In the thick of our sleeplessness I shared an article on my personal Facebook page that author Emily Writes had written on the subject. I had read the article over and over again, days apart, and cried each time. I read it to my husband aloud and cried again. I thought that by posting it, I might just help someone else who was going through the immense struggle that our family was. That wasn’t really the case. I received a few private messages reaching out and sympathising. These were incredibly kind. But what I mainly received was well meaning advice and instructions on how to get my child to sleep. If you are reading this and remember commenting please don’t feel bad, I know that it didn’t come from a bad place and you were simply using your experiences or resources to try and help. But the thing about having a baby that is a terrible sleeper is that you’ve probably tried literally everything that you are comfortable doing to help them sleep. Because you’ve been awake so long you have done research every single day and night on the subject. You have read it all, tried it all. Sometimes, often, more than once.
You may have noticed that while I sometimes refer to our lack of sleep I have not written a blog post about it. I’ve tackled a few big meaty subjects but after the experience above I stopped talking about it. It felt safer that way. When people asked about it I just said “fine”, “better” or “the same”, and swiftly changed the subject. Or when it was so bad my eyes burned all day I would sometimes try and make a joke out of the situation, better to laugh than cry right?
It seemed easier just to try and cope alone, as a family, within the safety of our four walls.
I met someone briefly this week who I could tell was going through the very same struggle. Her daughter was 10 months old. It took a couple of confessions by me for her to open up how bad it really was. She felt like she couldn’t talk about it with other mothers because she was cosleeping, which is often frowned upon (but in my opinion the best way to get a little, even just ten minutes, more precious sleep). She didn’t know anyone else who was going through this and she could have used some resources. This is what has prompted my post today. While I’m still not quite ready to do a full blog on our early days, well, months (16 long months) I wanted to share a few of the places I found solace in some form or another.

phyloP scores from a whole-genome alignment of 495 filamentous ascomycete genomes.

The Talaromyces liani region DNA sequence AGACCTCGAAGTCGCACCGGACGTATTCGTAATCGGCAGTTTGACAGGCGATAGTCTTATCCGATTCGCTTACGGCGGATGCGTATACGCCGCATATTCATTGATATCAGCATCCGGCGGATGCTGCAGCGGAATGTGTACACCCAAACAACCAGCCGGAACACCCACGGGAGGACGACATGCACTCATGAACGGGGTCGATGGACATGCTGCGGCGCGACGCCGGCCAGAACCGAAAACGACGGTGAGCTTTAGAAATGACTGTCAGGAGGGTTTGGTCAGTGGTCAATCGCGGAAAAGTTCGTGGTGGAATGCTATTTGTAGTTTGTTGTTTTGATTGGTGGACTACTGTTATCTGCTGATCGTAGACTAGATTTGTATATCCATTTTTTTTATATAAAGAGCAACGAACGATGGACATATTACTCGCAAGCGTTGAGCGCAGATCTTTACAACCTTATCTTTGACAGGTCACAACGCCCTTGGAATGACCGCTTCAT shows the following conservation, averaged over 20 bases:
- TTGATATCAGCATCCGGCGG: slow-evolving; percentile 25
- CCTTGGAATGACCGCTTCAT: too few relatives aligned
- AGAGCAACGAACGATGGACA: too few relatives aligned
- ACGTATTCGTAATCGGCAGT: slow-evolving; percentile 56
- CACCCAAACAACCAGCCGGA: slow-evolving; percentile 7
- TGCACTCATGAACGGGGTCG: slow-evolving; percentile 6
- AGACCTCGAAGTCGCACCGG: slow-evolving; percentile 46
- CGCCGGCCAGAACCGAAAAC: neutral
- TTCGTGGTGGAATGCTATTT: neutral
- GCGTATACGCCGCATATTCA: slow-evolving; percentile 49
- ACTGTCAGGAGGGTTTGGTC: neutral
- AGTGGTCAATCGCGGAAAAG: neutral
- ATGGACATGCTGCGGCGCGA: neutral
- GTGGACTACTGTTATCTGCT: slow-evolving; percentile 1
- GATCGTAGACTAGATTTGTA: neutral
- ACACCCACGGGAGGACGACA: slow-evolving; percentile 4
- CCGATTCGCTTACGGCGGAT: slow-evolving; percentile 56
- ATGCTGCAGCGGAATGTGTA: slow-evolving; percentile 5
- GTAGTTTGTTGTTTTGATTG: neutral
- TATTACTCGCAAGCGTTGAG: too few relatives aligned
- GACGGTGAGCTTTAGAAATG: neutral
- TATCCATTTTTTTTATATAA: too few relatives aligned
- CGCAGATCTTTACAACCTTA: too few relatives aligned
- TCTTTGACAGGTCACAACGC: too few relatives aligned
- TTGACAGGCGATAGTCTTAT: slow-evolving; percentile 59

Just in case anyone is wondering the sleep situation is remarkably better in our house now, and whilst still not ideal we can see light at the end of the tunnel.
Here are the people and places that helped me get through.
She is a wealth of knowledge and I have been known to google my ‘problem’ on her website for advice.
Arguably most well known for his book advocating co-sleeping. I respect this is not for everyone but more info in the article below if you are interested. “Try not to judge your infant’s sleep. Don’t confuse the perceived medical good of sleeping through the night with a “moral good” — the idea that “good babies” sleep through the night. The worst invention culturally for all parents was the notion of the “good baby.”
If you are reading this and you are struggling please feel free to message me. It is not easy. You are doing well. I understand. And I am part of some amazing Facebook groups that have been amazing support too which I am happy to share with you.